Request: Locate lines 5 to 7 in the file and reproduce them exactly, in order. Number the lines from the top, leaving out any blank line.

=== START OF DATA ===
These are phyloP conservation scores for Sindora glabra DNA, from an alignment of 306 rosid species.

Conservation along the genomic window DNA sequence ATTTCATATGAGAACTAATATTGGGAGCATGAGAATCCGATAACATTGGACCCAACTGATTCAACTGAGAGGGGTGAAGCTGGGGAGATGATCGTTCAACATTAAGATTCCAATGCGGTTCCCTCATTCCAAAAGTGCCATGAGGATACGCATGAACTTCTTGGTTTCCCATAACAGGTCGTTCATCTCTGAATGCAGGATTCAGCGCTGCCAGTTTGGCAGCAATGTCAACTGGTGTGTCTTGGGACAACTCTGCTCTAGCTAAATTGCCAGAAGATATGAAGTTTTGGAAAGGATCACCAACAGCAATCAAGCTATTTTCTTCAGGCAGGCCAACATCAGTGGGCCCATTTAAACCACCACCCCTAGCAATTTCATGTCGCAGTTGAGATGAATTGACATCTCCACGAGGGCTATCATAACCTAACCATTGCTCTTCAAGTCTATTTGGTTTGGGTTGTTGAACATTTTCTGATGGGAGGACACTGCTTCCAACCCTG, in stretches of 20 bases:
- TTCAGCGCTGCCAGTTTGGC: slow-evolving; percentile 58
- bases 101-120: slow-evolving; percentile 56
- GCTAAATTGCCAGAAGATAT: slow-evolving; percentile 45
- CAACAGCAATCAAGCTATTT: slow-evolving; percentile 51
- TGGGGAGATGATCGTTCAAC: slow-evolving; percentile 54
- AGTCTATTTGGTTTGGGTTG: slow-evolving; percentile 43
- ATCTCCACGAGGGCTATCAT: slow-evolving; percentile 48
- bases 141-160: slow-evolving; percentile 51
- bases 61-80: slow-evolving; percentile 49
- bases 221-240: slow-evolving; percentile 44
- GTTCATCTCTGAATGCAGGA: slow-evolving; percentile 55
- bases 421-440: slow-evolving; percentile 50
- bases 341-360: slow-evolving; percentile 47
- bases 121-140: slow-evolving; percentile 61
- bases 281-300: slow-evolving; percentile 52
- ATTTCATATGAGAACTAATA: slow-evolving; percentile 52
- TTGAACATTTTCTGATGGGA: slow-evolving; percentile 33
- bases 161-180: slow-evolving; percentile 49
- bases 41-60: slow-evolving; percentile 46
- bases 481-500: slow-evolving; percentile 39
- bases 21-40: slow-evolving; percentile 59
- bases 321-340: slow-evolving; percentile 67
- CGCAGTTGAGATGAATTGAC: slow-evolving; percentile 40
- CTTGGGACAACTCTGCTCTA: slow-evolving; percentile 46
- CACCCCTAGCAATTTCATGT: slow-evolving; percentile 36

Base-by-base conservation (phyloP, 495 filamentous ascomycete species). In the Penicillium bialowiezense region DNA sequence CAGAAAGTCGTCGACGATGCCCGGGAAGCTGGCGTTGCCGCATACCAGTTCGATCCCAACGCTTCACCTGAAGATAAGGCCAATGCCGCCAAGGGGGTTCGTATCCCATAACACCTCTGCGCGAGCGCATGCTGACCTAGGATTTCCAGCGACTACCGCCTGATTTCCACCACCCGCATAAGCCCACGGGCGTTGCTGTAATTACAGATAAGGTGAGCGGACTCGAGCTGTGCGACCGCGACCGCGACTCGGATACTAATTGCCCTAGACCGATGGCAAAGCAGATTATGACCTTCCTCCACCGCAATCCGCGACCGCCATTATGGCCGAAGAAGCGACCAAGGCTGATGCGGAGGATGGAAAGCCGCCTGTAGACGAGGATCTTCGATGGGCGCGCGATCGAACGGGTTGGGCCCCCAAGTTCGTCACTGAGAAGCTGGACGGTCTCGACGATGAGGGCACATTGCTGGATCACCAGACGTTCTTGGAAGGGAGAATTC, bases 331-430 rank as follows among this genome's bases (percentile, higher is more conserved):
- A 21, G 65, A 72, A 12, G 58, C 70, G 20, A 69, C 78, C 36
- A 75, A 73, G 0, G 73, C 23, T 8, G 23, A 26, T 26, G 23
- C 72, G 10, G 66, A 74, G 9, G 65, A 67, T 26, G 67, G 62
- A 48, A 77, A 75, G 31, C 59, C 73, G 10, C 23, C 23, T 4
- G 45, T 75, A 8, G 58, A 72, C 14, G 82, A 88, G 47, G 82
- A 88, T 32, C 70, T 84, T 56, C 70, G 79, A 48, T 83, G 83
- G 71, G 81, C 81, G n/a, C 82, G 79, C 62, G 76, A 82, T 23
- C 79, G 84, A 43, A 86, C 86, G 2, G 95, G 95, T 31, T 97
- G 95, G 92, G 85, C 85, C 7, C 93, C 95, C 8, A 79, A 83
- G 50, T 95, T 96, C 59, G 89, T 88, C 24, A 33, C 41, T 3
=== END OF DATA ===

- GCTAAATTGCCAGAAGATAT: slow-evolving; percentile 45
- CAACAGCAATCAAGCTATTT: slow-evolving; percentile 51
- TGGGGAGATGATCGTTCAAC: slow-evolving; percentile 54